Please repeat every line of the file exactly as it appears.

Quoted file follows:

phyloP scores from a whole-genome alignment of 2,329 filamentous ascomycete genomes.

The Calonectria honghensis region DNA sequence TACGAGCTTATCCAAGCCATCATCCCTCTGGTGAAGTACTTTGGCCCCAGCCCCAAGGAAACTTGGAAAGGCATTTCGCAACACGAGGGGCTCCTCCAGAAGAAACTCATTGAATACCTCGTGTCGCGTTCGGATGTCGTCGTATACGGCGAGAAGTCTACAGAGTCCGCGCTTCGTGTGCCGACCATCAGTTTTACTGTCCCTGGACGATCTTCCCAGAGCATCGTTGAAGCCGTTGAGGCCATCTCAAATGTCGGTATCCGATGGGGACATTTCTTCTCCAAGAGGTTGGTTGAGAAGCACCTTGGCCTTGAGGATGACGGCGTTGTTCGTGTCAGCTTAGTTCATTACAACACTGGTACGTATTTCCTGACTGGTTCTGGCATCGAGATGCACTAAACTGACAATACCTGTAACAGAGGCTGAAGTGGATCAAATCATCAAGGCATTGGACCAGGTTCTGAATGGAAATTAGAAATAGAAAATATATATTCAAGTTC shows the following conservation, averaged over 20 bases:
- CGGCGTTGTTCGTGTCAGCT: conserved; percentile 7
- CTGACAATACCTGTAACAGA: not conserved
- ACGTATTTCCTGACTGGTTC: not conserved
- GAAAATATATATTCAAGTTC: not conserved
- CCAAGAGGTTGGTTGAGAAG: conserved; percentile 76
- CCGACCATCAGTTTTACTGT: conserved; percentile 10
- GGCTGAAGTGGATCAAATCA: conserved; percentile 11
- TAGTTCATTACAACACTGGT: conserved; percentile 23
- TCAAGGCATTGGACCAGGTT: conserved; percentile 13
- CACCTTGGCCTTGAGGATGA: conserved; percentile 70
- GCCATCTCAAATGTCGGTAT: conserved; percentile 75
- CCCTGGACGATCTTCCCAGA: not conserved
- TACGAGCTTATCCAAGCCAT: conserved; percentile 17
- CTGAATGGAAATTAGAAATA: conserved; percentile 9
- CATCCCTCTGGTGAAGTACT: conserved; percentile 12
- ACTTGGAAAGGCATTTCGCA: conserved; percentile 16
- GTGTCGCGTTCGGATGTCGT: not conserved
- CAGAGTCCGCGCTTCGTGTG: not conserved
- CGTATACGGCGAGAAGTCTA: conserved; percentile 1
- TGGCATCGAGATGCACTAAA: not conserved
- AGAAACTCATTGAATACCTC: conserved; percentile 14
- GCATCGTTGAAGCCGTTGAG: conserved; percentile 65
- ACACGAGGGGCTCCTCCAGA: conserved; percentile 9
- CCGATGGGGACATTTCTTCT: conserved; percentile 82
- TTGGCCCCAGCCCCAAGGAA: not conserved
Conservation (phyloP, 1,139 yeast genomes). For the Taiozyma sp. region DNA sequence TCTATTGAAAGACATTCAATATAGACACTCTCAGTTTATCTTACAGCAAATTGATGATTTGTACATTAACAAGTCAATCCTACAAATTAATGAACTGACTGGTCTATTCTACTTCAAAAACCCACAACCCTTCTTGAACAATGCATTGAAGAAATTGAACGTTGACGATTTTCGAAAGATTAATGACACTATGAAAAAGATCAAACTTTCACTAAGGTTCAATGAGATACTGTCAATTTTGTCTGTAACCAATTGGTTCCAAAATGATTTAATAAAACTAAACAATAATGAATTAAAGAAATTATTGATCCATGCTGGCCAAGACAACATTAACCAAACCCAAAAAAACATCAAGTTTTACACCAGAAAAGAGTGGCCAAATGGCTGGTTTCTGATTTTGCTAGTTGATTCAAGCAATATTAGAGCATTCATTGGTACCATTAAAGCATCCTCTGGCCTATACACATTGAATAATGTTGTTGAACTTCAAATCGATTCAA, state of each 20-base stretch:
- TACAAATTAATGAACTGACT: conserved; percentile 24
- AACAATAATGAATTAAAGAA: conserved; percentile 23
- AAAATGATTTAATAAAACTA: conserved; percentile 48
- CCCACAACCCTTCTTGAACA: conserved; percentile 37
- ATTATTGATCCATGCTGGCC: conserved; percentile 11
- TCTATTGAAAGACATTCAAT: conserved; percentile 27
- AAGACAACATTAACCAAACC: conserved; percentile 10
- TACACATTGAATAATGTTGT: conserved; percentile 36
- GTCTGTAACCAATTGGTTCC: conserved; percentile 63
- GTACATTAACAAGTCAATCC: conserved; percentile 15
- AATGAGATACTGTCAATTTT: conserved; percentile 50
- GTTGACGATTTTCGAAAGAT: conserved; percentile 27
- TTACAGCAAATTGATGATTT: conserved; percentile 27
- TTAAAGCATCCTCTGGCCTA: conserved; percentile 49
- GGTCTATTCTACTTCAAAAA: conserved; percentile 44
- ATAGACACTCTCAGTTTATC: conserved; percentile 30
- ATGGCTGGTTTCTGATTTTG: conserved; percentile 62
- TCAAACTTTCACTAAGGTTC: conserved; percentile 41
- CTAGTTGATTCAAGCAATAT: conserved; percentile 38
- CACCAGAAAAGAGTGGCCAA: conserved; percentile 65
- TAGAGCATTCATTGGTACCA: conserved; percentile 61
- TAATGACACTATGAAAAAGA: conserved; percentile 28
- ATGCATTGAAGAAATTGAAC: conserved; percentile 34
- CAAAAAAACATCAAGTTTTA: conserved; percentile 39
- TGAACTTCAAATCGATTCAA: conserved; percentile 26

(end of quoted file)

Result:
phyloP scores from a whole-genome alignment of 2,329 filamentous ascomycete genomes.

The Calonectria honghensis region DNA sequence TACGAGCTTATCCAAGCCATCATCCCTCTGGTGAAGTACTTTGGCCCCAGCCCCAAGGAAACTTGGAAAGGCATTTCGCAACACGAGGGGCTCCTCCAGAAGAAACTCATTGAATACCTCGTGTCGCGTTCGGATGTCGTCGTATACGGCGAGAAGTCTACAGAGTCCGCGCTTCGTGTGCCGACCATCAGTTTTACTGTCCCTGGACGATCTTCCCAGAGCATCGTTGAAGCCGTTGAGGCCATCTCAAATGTCGGTATCCGATGGGGACATTTCTTCTCCAAGAGGTTGGTTGAGAAGCACCTTGGCCTTGAGGATGACGGCGTTGTTCGTGTCAGCTTAGTTCATTACAACACTGGTACGTATTTCCTGACTGGTTCTGGCATCGAGATGCACTAAACTGACAATACCTGTAACAGAGGCTGAAGTGGATCAAATCATCAAGGCATTGGACCAGGTTCTGAATGGAAATTAGAAATAGAAAATATATATTCAAGTTC shows the following conservation, averaged over 20 bases:
- CGGCGTTGTTCGTGTCAGCT: conserved; percentile 7
- CTGACAATACCTGTAACAGA: not conserved
- ACGTATTTCCTGACTGGTTC: not conserved
- GAAAATATATATTCAAGTTC: not conserved
- CCAAGAGGTTGGTTGAGAAG: conserved; percentile 76
- CCGACCATCAGTTTTACTGT: conserved; percentile 10
- GGCTGAAGTGGATCAAATCA: conserved; percentile 11
- TAGTTCATTACAACACTGGT: conserved; percentile 23
- TCAAGGCATTGGACCAGGTT: conserved; percentile 13
- CACCTTGGCCTTGAGGATGA: conserved; percentile 70
- GCCATCTCAAATGTCGGTAT: conserved; percentile 75
- CCCTGGACGATCTTCCCAGA: not conserved
- TACGAGCTTATCCAAGCCAT: conserved; percentile 17
- CTGAATGGAAATTAGAAATA: conserved; percentile 9
- CATCCCTCTGGTGAAGTACT: conserved; percentile 12
- ACTTGGAAAGGCATTTCGCA: conserved; percentile 16
- GTGTCGCGTTCGGATGTCGT: not conserved
- CAGAGTCCGCGCTTCGTGTG: not conserved
- CGTATACGGCGAGAAGTCTA: conserved; percentile 1
- TGGCATCGAGATGCACTAAA: not conserved
- AGAAACTCATTGAATACCTC: conserved; percentile 14
- GCATCGTTGAAGCCGTTGAG: conserved; percentile 65
- ACACGAGGGGCTCCTCCAGA: conserved; percentile 9
- CCGATGGGGACATTTCTTCT: conserved; percentile 82
- TTGGCCCCAGCCCCAAGGAA: not conserved
Conservation (phyloP, 1,139 yeast genomes). For the Taiozyma sp. region DNA sequence TCTATTGAAAGACATTCAATATAGACACTCTCAGTTTATCTTACAGCAAATTGATGATTTGTACATTAACAAGTCAATCCTACAAATTAATGAACTGACTGGTCTATTCTACTTCAAAAACCCACAACCCTTCTTGAACAATGCATTGAAGAAATTGAACGTTGACGATTTTCGAAAGATTAATGACACTATGAAAAAGATCAAACTTTCACTAAGGTTCAATGAGATACTGTCAATTTTGTCTGTAACCAATTGGTTCCAAAATGATTTAATAAAACTAAACAATAATGAATTAAAGAAATTATTGATCCATGCTGGCCAAGACAACATTAACCAAACCCAAAAAAACATCAAGTTTTACACCAGAAAAGAGTGGCCAAATGGCTGGTTTCTGATTTTGCTAGTTGATTCAAGCAATATTAGAGCATTCATTGGTACCATTAAAGCATCCTCTGGCCTATACACATTGAATAATGTTGTTGAACTTCAAATCGATTCAA, state of each 20-base stretch:
- TACAAATTAATGAACTGACT: conserved; percentile 24
- AACAATAATGAATTAAAGAA: conserved; percentile 23
- AAAATGATTTAATAAAACTA: conserved; percentile 48
- CCCACAACCCTTCTTGAACA: conserved; percentile 37
- ATTATTGATCCATGCTGGCC: conserved; percentile 11
- TCTATTGAAAGACATTCAAT: conserved; percentile 27
- AAGACAACATTAACCAAACC: conserved; percentile 10
- TACACATTGAATAATGTTGT: conserved; percentile 36
- GTCTGTAACCAATTGGTTCC: conserved; percentile 63
- GTACATTAACAAGTCAATCC: conserved; percentile 15
- AATGAGATACTGTCAATTTT: conserved; percentile 50
- GTTGACGATTTTCGAAAGAT: conserved; percentile 27
- TTACAGCAAATTGATGATTT: conserved; percentile 27
- TTAAAGCATCCTCTGGCCTA: conserved; percentile 49
- GGTCTATTCTACTTCAAAAA: conserved; percentile 44
- ATAGACACTCTCAGTTTATC: conserved; percentile 30
- ATGGCTGGTTTCTGATTTTG: conserved; percentile 62
- TCAAACTTTCACTAAGGTTC: conserved; percentile 41
- CTAGTTGATTCAAGCAATAT: conserved; percentile 38
- CACCAGAAAAGAGTGGCCAA: conserved; percentile 65
- TAGAGCATTCATTGGTACCA: conserved; percentile 61
- TAATGACACTATGAAAAAGA: conserved; percentile 28
- ATGCATTGAAGAAATTGAAC: conserved; percentile 34
- CAAAAAAACATCAAGTTTTA: conserved; percentile 39
- TGAACTTCAAATCGATTCAA: conserved; percentile 26